Most of Jean Jacques Porret’s abstract contemporary sculptures begin with a simple sketch, even sometimes just a scribble. If the drawing, loosely playing off the human form, proves compelling, he may return to it–tracing and retracing certain lines, reinforcing some lines or forms while others recede or merge. He visualizes the forms in three dimensions and ultimately commits the image to clay in his Chicago-based home studio. There he pursues a particular proportion, fluid curves, an inner balance, some ineffable sense of “rightness” until the piece feels whole, which he describes as “rhythm in space.” While Porret’s sculptures are often named for attitudes–such as “Flirt,” “Flamboyante,” and “Galantry”–or musical elements–such as “Farandole,” “Fugue,” and “Boheme”–the works themselves defy definition, born out of and appealing to more intuitive interpretations.
Since the 1970s, many of Porret’s pieces, cast in bronze and averaging 10 to 18 inches tall, have found their way to tabletops and galleries around the world. Others, enlarged to three or more times their original size, populate outdoor private gardens. Permanent homes include galleries in Michigan, Florida, and Colorado and with clients such as Chicago’s luxury Peninsula Hotel. Regardless of their destiny, however, Porret’s goal is the same: “I create sculptures that I like to live with, which are pleasing to the eyes and touch. Proportion is essential to that. Whether it’s a piece of furniture, a car or a sculpture, that’s what I am looking for.”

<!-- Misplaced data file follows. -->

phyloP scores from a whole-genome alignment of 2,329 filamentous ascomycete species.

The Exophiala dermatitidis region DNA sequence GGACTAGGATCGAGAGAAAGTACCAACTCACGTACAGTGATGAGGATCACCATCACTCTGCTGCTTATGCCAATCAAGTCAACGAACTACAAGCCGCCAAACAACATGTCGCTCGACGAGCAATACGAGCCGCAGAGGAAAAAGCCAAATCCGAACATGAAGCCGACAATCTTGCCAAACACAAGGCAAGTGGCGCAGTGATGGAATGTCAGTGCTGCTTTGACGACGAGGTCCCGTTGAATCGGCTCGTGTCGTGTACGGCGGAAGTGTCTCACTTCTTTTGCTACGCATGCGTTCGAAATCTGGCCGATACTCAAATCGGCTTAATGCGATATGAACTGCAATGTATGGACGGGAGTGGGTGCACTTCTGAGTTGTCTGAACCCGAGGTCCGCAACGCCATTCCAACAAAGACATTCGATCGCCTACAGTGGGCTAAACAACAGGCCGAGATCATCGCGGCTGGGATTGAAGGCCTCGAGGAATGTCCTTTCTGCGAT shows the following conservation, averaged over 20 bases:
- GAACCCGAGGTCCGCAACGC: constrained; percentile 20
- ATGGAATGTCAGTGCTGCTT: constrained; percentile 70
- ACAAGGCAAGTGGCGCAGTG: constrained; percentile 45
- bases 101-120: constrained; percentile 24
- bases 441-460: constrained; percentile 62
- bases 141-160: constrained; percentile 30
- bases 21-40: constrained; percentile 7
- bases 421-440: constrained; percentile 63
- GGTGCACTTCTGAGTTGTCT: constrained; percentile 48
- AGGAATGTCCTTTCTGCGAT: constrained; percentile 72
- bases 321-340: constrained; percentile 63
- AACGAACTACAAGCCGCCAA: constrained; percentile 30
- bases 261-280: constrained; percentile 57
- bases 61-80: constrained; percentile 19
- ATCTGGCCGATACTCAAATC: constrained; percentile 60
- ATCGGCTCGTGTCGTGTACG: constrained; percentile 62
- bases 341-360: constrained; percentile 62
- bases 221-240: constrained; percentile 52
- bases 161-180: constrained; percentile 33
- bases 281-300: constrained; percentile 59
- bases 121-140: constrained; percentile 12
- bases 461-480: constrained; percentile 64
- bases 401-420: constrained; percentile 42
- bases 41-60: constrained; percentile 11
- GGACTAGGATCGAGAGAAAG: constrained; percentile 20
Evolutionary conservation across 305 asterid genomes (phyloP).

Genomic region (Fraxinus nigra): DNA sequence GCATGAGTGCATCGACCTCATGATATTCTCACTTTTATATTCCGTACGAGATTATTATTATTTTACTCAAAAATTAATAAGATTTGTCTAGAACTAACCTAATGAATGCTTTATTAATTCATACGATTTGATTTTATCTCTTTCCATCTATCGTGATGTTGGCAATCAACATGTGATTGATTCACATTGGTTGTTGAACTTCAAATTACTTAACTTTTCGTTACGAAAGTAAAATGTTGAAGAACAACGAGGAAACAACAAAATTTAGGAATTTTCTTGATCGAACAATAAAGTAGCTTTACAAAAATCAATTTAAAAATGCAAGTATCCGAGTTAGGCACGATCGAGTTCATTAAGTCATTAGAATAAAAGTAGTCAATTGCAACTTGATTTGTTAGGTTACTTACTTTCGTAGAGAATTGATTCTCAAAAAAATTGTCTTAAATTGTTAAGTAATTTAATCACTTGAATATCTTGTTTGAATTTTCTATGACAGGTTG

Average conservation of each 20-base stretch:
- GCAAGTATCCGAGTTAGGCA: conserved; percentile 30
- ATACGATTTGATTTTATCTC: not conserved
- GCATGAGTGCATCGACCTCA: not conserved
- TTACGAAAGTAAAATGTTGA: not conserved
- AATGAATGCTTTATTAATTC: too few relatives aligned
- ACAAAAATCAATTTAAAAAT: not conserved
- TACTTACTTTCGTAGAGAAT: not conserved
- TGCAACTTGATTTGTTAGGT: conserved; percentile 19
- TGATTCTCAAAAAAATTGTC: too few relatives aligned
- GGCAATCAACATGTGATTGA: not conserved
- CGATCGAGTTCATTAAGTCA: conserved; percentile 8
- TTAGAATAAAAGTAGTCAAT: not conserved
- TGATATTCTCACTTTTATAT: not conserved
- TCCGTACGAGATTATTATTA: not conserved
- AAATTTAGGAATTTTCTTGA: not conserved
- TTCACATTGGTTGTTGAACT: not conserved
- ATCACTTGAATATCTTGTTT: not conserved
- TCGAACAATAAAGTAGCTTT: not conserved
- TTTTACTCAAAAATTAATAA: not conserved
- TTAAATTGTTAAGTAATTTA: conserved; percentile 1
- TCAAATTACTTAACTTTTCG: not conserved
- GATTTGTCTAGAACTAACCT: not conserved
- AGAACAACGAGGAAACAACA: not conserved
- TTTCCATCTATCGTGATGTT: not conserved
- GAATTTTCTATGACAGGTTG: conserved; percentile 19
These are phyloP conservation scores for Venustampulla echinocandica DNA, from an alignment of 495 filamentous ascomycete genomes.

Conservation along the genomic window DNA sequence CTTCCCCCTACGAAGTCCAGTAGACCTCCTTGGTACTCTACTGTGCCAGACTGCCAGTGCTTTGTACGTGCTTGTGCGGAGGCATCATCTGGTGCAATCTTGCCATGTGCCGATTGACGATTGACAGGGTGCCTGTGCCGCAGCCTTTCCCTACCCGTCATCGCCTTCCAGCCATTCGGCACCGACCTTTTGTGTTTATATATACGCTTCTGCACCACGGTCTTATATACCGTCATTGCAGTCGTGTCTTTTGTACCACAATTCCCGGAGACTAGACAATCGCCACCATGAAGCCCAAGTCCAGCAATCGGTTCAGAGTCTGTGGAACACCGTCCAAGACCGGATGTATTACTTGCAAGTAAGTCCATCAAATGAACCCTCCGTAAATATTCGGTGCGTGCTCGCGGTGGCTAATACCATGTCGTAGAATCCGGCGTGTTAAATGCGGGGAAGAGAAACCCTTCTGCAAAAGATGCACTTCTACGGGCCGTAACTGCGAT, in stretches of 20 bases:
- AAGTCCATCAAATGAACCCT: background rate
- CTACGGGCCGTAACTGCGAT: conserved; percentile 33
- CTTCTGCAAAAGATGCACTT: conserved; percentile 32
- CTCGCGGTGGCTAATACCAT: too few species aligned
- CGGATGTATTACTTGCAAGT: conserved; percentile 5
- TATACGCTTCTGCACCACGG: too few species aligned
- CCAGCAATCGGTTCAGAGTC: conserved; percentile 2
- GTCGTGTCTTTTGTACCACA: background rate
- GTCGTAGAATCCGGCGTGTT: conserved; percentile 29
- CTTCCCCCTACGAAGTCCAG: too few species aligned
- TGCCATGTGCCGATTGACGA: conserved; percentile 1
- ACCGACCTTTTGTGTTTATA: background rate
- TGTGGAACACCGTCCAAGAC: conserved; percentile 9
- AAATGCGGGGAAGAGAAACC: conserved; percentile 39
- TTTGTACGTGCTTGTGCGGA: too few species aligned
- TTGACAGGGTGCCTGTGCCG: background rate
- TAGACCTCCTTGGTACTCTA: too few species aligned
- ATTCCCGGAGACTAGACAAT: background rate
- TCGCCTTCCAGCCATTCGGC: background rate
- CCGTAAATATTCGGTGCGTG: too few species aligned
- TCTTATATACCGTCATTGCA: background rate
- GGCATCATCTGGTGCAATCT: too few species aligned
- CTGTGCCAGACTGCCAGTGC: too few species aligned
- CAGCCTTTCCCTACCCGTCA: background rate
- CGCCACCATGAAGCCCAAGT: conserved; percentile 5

Consistent with the Swiss-born artist’s intuitive process, Porret, while practiced in stone carving and other sculpting methods, prefers the sensual—if unpredictable—outcome of bronze cast in the lost wax technique, where each step is more demanding and more risky than any other sculpting method. That’s not to say that Porret, an engineer by training, leaves much to chance. “It does help me to understand how things fit together,” he says, but that’s where the value of his formal training ends.
While Porret’s early sculptures reveal influences from Giacometti, Arp, Moore, and others, today’s sculptures are more fluid, more full and free from outside influences. “It is extremely difficult not to be influenced,” Porret says and today his sculptures are his own. While pieces such as “Farandole,” “Vivace,” and “Compromise” reveal aesthetic and geometric silhouettes, others such as “Opulence,” “Rocambolesque,” and “Devotion” find Porret striking bold horizontal lines through the figures, disrupting the otherwise integral forms.
Porret’s characteristic intuitive approach just may be the key to his technique. “It’s all a continuation of where I started,” he says of his fiercely independent vision.